Ocean of Minutes

Ocean of Minutes is another brilliant debut by an Asian North American author that came out last year. Thea Lim brings in an added twist to a now familiar structure of an outbreak narrative by introducing the element of time travel. What I immediately found interesting was that Lim chose to explore an alternate version of our recent history rather than to set her novel in near future. The narrative thus begins in 1981 and in a world that has been irreversibly transformed by a flu pandemic. Countries such as Singapore, Sri Lanka, Hawaii, England, and Iceland have fared better but most of the globe including U.S. has failed to contain the spread of disease.

Amidst such chaos, a company called TimeRaiser succeeds in building a time machine and offers shipments of the cure brought from the future. However, the price for the cure is high: one must sign up for years of indentured servitude in order to save their loved ones suffering from the flu. To coerce healthy people to be parted from their infected family and friends, the time travel company puts up advertisements everywhere: “There is no flu in 2002 and Travel to the future and rebuild America and No skills necessary! Training provided!” The protagonist Polly also signs the contract with TimeRaiser despite the uncertainties to save her boyfriend Frank. Like so many others, the couple promises to reunite in Texas in twelve years’ time when the contract is set to end.

*spoiler alert*


Having gone through multiple visa application processes with the past decade, I appreciated how Lim provided a detailed description of how the visas in this version of the United States work. The timetravelers called the “journeymen” are essentially categorized as immigrants as they are issued H-1 and O-1 visas for work permit even though most are presumably citizens or permanent residents. The concept of chronomigration, therefore, provides an intriguing set up to explore current political issues surrounding immigration.

As it is often the case with migrant workers who find themselves in vulnerable positions, Polly is scammed into getting a longer contract with TimeRaiser. Without notifying her, they reroute her to a different location, jeopardizing her chances of reuniting with Frank. Only after reaching her destination, Polly finds out that the United States has been divided into U.S. and America. More significantly, the costs for communication skyrockets, leaving the journeymen very little chance of reaching out to their surviving family members for help. It is on that exploitative system that the America rebuilds itself after a flu pandemic and the environmental crises that soon follows.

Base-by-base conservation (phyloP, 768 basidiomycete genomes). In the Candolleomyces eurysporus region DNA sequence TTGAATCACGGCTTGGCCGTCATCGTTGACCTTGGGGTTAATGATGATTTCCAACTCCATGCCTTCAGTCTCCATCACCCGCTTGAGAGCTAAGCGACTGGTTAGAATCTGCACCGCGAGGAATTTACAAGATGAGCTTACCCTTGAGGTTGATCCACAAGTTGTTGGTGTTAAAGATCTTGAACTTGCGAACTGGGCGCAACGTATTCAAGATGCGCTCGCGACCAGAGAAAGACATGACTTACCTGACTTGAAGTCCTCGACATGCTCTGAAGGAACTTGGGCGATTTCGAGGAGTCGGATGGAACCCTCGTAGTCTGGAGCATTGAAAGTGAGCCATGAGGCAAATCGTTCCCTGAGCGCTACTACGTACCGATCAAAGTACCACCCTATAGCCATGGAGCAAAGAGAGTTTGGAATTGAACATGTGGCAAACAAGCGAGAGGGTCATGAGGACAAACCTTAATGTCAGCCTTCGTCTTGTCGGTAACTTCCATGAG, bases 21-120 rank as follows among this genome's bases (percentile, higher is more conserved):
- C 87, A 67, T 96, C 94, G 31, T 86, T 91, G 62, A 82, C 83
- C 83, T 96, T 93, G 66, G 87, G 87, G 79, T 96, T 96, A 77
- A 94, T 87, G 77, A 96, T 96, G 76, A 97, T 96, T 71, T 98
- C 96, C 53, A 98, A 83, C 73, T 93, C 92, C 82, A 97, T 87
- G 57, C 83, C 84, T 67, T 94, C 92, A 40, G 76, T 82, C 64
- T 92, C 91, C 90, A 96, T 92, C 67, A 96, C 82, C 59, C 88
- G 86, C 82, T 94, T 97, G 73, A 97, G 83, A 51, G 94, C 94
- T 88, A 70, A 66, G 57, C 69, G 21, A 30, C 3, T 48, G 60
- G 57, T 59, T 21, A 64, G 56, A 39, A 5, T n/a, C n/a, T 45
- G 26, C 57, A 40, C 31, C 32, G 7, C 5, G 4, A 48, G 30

From Polly’s point-of-view, the narrative alternates between her present and her past. It is through her memory that the readers piece together her romantic relationship with Frank. A question that crept into my mind was, can their love endure the gulf of time and space that separates them? Will it all be worth in the end? As a character, Polly is not particularly likable. However, I sympathized with her on the accounts that she is unknowingly placed in a difficult situation in which everyone (except for a precious few) tries to take advantage of her.

Although subtly explored, Polly’s ethnoracial identity adds another layer to the chronomigration phenomenon. At first, she receives O-1 visa reserved for workers with special skills and is assigned to refurbish antique furniture. Although it is not mentioned that visas are determined by ethnoracial identity, she later observes that those who receive H-1’s are predominantly women of color. When Polly is caught trying to escape, however, she is demoted to H-1 and sent to work in a factory. In that context, she realizes she is identified by others as a person of color unlike before. As Lim mentions in her interviews, Polly’s identity as a white-passing Lebanese reveals how race intersects with gender and class in complicated ways. Also, the shift in how Polly is racially identified resonates with how Arab Americans have been categorized as both white and non-white historically in the United States.

As mentioned earlier, I could not help but root for Polly’s escape as more and more characters kept inflicting harm on her for their own benefit in this post-pandemic society. The only likable characters were fellow women workers at the factory who form a sort of a viable alternate kinship structure that cuts across ethnic identities. I will not further spoil the contents of the book. However, I did like that the ending was reasonable: neither purely optimistic nor pessimistic. I finished the book long time before I sat down to write the review. So, I cannot quite recall all the quotes that captured my attention. However, Lim’s prose is the most beautiful when she offers observations about love, memory, and passage of time.

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